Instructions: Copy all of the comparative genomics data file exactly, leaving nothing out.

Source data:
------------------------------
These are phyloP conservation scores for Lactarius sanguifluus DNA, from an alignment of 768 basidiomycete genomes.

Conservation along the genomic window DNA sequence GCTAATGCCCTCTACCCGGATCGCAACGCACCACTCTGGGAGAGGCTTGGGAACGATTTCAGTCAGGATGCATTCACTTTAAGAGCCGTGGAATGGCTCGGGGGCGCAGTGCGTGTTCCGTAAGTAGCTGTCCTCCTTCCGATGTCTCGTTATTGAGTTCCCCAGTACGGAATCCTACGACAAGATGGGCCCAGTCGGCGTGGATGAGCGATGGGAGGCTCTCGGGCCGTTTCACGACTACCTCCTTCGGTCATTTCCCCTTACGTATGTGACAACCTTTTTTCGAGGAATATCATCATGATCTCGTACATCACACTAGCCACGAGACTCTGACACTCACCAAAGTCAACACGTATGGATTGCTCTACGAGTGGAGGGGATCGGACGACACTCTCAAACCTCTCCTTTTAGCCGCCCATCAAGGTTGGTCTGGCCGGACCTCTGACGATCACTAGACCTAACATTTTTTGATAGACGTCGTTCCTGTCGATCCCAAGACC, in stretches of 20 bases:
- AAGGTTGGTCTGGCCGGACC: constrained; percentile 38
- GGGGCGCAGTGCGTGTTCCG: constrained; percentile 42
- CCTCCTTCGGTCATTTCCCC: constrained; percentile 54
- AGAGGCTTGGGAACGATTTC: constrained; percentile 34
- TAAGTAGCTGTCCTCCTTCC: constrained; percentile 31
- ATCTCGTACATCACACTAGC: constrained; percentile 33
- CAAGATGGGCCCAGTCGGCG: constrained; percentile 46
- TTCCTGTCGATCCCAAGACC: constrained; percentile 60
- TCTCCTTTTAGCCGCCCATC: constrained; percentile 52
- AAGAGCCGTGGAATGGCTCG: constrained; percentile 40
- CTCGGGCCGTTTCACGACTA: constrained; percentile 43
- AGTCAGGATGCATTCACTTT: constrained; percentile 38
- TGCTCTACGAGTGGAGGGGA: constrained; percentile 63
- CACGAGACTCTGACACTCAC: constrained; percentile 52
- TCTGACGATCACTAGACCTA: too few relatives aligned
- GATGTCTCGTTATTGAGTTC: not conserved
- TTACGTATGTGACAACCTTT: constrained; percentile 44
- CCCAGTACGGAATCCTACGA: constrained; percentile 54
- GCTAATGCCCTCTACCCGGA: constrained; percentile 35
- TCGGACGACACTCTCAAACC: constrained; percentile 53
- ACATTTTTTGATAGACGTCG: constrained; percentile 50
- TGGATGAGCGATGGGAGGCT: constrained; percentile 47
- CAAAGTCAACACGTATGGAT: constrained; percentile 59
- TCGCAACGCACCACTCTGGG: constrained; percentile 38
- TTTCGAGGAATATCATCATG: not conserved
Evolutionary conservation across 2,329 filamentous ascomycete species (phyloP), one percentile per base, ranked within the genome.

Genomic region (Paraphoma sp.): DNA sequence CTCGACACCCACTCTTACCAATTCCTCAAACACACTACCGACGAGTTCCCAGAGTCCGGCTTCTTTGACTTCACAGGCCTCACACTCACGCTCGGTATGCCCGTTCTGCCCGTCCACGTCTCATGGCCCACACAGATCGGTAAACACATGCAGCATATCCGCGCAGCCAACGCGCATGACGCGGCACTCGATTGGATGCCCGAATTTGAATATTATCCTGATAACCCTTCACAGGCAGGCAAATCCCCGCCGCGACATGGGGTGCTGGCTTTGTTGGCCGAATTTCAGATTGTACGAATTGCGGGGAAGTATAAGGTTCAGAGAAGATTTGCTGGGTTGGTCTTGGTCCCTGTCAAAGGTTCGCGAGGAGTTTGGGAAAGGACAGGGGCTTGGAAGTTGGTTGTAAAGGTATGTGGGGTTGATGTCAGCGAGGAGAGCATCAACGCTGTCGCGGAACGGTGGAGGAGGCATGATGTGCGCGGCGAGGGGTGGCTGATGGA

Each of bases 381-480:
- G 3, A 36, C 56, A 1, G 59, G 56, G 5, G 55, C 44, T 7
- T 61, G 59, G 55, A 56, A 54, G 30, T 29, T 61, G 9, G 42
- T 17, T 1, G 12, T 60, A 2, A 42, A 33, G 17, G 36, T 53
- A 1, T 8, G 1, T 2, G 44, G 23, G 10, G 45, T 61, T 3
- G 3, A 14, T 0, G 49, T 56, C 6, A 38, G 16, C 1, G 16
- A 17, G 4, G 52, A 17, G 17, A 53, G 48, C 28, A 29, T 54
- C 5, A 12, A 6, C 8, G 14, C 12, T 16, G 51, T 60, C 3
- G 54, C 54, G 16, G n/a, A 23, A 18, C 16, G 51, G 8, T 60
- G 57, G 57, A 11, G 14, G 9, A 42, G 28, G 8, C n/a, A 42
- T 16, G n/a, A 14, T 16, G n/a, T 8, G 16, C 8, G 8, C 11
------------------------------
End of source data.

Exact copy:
These are phyloP conservation scores for Lactarius sanguifluus DNA, from an alignment of 768 basidiomycete genomes.

Conservation along the genomic window DNA sequence GCTAATGCCCTCTACCCGGATCGCAACGCACCACTCTGGGAGAGGCTTGGGAACGATTTCAGTCAGGATGCATTCACTTTAAGAGCCGTGGAATGGCTCGGGGGCGCAGTGCGTGTTCCGTAAGTAGCTGTCCTCCTTCCGATGTCTCGTTATTGAGTTCCCCAGTACGGAATCCTACGACAAGATGGGCCCAGTCGGCGTGGATGAGCGATGGGAGGCTCTCGGGCCGTTTCACGACTACCTCCTTCGGTCATTTCCCCTTACGTATGTGACAACCTTTTTTCGAGGAATATCATCATGATCTCGTACATCACACTAGCCACGAGACTCTGACACTCACCAAAGTCAACACGTATGGATTGCTCTACGAGTGGAGGGGATCGGACGACACTCTCAAACCTCTCCTTTTAGCCGCCCATCAAGGTTGGTCTGGCCGGACCTCTGACGATCACTAGACCTAACATTTTTTGATAGACGTCGTTCCTGTCGATCCCAAGACC, in stretches of 20 bases:
- AAGGTTGGTCTGGCCGGACC: constrained; percentile 38
- GGGGCGCAGTGCGTGTTCCG: constrained; percentile 42
- CCTCCTTCGGTCATTTCCCC: constrained; percentile 54
- AGAGGCTTGGGAACGATTTC: constrained; percentile 34
- TAAGTAGCTGTCCTCCTTCC: constrained; percentile 31
- ATCTCGTACATCACACTAGC: constrained; percentile 33
- CAAGATGGGCCCAGTCGGCG: constrained; percentile 46
- TTCCTGTCGATCCCAAGACC: constrained; percentile 60
- TCTCCTTTTAGCCGCCCATC: constrained; percentile 52
- AAGAGCCGTGGAATGGCTCG: constrained; percentile 40
- CTCGGGCCGTTTCACGACTA: constrained; percentile 43
- AGTCAGGATGCATTCACTTT: constrained; percentile 38
- TGCTCTACGAGTGGAGGGGA: constrained; percentile 63
- CACGAGACTCTGACACTCAC: constrained; percentile 52
- TCTGACGATCACTAGACCTA: too few relatives aligned
- GATGTCTCGTTATTGAGTTC: not conserved
- TTACGTATGTGACAACCTTT: constrained; percentile 44
- CCCAGTACGGAATCCTACGA: constrained; percentile 54
- GCTAATGCCCTCTACCCGGA: constrained; percentile 35
- TCGGACGACACTCTCAAACC: constrained; percentile 53
- ACATTTTTTGATAGACGTCG: constrained; percentile 50
- TGGATGAGCGATGGGAGGCT: constrained; percentile 47
- CAAAGTCAACACGTATGGAT: constrained; percentile 59
- TCGCAACGCACCACTCTGGG: constrained; percentile 38
- TTTCGAGGAATATCATCATG: not conserved
Evolutionary conservation across 2,329 filamentous ascomycete species (phyloP), one percentile per base, ranked within the genome.

Genomic region (Paraphoma sp.): DNA sequence CTCGACACCCACTCTTACCAATTCCTCAAACACACTACCGACGAGTTCCCAGAGTCCGGCTTCTTTGACTTCACAGGCCTCACACTCACGCTCGGTATGCCCGTTCTGCCCGTCCACGTCTCATGGCCCACACAGATCGGTAAACACATGCAGCATATCCGCGCAGCCAACGCGCATGACGCGGCACTCGATTGGATGCCCGAATTTGAATATTATCCTGATAACCCTTCACAGGCAGGCAAATCCCCGCCGCGACATGGGGTGCTGGCTTTGTTGGCCGAATTTCAGATTGTACGAATTGCGGGGAAGTATAAGGTTCAGAGAAGATTTGCTGGGTTGGTCTTGGTCCCTGTCAAAGGTTCGCGAGGAGTTTGGGAAAGGACAGGGGCTTGGAAGTTGGTTGTAAAGGTATGTGGGGTTGATGTCAGCGAGGAGAGCATCAACGCTGTCGCGGAACGGTGGAGGAGGCATGATGTGCGCGGCGAGGGGTGGCTGATGGA

Each of bases 381-480:
- G 3, A 36, C 56, A 1, G 59, G 56, G 5, G 55, C 44, T 7
- T 61, G 59, G 55, A 56, A 54, G 30, T 29, T 61, G 9, G 42
- T 17, T 1, G 12, T 60, A 2, A 42, A 33, G 17, G 36, T 53
- A 1, T 8, G 1, T 2, G 44, G 23, G 10, G 45, T 61, T 3
- G 3, A 14, T 0, G 49, T 56, C 6, A 38, G 16, C 1, G 16
- A 17, G 4, G 52, A 17, G 17, A 53, G 48, C 28, A 29, T 54
- C 5, A 12, A 6, C 8, G 14, C 12, T 16, G 51, T 60, C 3
- G 54, C 54, G 16, G n/a, A 23, A 18, C 16, G 51, G 8, T 60
- G 57, G 57, A 11, G 14, G 9, A 42, G 28, G 8, C n/a, A 42
- T 16, G n/a, A 14, T 16, G n/a, T 8, G 16, C 8, G 8, C 11